>additional IPs onto the account)
>That is connectivity provideres, but compare to  hosted services
>providers, they also usually charge the customer for more IPs. It
>takes extra configuration and might or --not mean the consumption of more
>bandwidth and data transfer. A hosting customer msy simply
>wish to have mail on a different IP from a web site, and still different
>from some subdomains. I cou;dn't say because every scenario
>in hosting can be different.
>I happen to know of  big connectivity provider who will sell a business
>connectivity package with a /29 for xxx per month. But
>wait--- If the customer needed maybe 5 extra IPs for random independent
>purposes, the provider could just increase the customer to a
>/28 of IPv4 without adding any additional routers, cables, fibers,
>cablemodems, bandwidth, monthly data transfer, etc. Yet,Yet,Yet,
>the provider would outright refuse to just increase the size of the IP
>net from a /29 to a /28 (ok even for a small fee)---- But
>Nope---  they will make the customer purchase and pay monthly $xxx for a
>complete second account of a second /29 which might not
>even be in a contiguous block with the first /29.  I'm asking myself if
>that kind super-duper connectivity should keep getting more
>IP numbers at no additional fee past the ARIN fees cutoff point.
>Something doesn't smell like fresh morning mountain air and blossoming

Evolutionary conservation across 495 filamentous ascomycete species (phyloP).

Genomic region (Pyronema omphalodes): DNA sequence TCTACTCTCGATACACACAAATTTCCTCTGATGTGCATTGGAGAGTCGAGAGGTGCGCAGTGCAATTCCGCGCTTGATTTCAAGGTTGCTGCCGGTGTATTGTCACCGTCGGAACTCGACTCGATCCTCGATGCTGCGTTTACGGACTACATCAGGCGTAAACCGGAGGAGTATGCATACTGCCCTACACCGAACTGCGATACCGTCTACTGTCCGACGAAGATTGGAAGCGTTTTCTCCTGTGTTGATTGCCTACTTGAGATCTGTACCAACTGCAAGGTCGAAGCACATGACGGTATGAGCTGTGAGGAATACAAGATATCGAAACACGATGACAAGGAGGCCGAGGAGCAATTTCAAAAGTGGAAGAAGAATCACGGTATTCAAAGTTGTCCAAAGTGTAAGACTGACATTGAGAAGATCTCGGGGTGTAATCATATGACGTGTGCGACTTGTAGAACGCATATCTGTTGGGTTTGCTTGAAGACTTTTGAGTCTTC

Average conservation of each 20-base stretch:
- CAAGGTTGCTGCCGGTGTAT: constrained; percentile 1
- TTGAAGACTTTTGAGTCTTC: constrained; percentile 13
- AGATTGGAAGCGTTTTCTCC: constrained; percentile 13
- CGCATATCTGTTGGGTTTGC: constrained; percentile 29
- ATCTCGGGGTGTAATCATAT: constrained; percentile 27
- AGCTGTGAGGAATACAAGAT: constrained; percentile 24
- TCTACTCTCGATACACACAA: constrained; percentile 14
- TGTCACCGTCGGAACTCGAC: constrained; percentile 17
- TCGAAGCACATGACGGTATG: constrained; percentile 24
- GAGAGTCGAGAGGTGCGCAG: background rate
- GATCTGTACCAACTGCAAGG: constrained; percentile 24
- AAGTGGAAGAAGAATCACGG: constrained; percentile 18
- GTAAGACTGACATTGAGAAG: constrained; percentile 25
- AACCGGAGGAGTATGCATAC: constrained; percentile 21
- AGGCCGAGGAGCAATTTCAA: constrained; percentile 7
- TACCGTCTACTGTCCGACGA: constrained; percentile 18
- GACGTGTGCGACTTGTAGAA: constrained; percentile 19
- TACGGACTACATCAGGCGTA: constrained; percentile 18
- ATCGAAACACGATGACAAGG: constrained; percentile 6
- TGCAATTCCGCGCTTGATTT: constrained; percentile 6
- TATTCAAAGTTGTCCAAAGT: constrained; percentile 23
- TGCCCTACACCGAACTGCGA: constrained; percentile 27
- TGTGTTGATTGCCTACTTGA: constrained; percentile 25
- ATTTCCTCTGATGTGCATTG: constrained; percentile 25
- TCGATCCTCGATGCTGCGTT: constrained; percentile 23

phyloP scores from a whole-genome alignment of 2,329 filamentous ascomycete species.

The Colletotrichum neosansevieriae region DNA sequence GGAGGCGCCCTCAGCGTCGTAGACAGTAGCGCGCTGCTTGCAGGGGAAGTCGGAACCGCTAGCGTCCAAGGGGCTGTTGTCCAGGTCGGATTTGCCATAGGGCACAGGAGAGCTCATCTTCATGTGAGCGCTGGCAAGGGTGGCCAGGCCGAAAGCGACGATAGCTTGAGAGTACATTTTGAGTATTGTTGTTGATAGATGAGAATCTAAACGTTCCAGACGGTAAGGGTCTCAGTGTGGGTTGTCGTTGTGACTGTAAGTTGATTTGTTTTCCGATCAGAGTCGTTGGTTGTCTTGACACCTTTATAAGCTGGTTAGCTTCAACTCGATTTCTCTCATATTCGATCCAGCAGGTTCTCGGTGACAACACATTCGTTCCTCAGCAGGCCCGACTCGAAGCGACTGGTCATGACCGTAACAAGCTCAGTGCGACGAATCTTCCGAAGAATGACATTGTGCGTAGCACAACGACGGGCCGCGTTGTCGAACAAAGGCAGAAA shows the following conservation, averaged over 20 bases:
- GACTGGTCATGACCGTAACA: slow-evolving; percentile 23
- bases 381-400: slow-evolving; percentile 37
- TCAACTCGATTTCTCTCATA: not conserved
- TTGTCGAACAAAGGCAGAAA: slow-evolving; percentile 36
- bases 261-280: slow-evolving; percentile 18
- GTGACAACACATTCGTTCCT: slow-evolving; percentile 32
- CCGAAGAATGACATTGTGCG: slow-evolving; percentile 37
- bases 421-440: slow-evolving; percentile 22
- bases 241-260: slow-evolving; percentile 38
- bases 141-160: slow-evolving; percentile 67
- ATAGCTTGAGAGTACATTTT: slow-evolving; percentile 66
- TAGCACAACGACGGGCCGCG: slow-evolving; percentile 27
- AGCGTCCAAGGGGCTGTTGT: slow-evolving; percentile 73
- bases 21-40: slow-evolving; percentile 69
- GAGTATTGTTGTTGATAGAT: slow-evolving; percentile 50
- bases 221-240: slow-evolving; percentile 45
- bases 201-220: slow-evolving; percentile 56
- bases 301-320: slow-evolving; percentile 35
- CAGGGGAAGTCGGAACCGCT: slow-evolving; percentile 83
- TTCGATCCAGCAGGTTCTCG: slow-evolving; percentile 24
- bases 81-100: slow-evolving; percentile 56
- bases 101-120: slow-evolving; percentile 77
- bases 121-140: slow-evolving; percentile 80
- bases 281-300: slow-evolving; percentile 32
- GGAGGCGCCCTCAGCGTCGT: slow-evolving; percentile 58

>flowers with those kinds of business practices.
>I'm simply tossing my thoughts out there and not demanding one procedure
>or another, as it will end up however it does anyhow.
>Aside from all that, I can not foresee the future when everything
>electrical has a v6 IP number, even my toaster or refrigerator.
>That will be an interesting ride to watch. Just think about a publicly
>addressable microwave oven.
>----- Original Message -----
>From: "Owen DeLong" <owen at delong.com>
>To: <jdaniels at forked.net>
>Cc: <arin-discuss at arin.net>
>Sent: Friday, April 19, 2013 3:20 AM
>Subject: Re: [arin-discuss] IPv6 as justification for IPv4?
>> On Apr 18, 2013, at 08:52 , Jon Daniels <jdaniels at forked.net> wrote:
>>>> Yes, the fee structure tops out at XXL. Once you reach a certain size
>>>>and are paying $32,000/year, you don't have to pay more
>>>> even as you get more addresses.
>>>> In reality, extending that pricing linearly beyond XXL wouldn't
>>>>change pricing at the lower tiers by much. Further, it is very
>>>> unlikely that those organizations are actually creating costs for
>>>>ARIN that would come even close to doing so.
>>>> Let's assume, for a moment, that an ISP existed that held </4, ?/6.
>>>>By your argument, said ISP should, instead of $32,000/year,
>>>> pay $256,000/year instead of $32,000/year. To the best of my
>>>>knowledge, there is no such ISP and
>>>> there are probably fewer than 5 ISPs in the </6, ?/8 category at
>>>>$128,000/year, so your maximum additional yield
>>>> there is $480,000/year. Of the remaining 48 organizations in the XX-L